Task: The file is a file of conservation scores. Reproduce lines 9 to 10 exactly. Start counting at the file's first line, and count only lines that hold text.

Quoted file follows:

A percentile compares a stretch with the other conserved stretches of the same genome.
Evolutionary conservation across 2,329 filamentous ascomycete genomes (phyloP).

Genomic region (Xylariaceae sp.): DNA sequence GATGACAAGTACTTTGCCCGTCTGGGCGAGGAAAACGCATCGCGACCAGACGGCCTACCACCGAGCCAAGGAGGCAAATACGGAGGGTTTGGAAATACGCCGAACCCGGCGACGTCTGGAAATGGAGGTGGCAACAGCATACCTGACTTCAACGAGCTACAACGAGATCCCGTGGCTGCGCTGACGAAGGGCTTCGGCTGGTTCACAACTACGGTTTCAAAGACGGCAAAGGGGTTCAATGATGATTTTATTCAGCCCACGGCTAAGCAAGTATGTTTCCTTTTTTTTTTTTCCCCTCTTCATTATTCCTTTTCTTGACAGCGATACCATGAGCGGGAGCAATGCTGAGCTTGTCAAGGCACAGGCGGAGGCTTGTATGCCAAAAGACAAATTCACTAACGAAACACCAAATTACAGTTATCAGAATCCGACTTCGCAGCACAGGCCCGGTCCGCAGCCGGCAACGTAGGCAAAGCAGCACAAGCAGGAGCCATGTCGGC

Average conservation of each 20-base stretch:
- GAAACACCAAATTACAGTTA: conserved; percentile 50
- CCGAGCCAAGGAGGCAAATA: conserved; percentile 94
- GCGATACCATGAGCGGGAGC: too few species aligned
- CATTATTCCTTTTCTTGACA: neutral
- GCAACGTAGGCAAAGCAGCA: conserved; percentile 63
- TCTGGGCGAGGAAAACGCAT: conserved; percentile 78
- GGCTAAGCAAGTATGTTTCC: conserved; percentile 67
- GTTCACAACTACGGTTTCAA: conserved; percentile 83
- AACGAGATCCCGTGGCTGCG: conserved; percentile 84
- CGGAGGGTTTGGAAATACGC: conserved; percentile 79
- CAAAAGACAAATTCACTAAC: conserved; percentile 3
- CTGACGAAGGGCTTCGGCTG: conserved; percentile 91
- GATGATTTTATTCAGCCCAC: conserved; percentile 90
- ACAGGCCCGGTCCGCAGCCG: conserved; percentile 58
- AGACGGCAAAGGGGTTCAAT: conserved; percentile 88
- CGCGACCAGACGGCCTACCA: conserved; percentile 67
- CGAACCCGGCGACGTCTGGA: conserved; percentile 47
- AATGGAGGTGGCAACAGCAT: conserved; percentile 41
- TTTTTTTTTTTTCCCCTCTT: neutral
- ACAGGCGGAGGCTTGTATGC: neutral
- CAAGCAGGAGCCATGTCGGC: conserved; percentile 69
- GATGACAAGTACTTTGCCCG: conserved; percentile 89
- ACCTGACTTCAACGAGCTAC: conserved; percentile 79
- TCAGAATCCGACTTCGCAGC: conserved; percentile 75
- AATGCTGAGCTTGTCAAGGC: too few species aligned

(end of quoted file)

- GCAACGTAGGCAAAGCAGCA: conserved; percentile 63
- TCTGGGCGAGGAAAACGCAT: conserved; percentile 78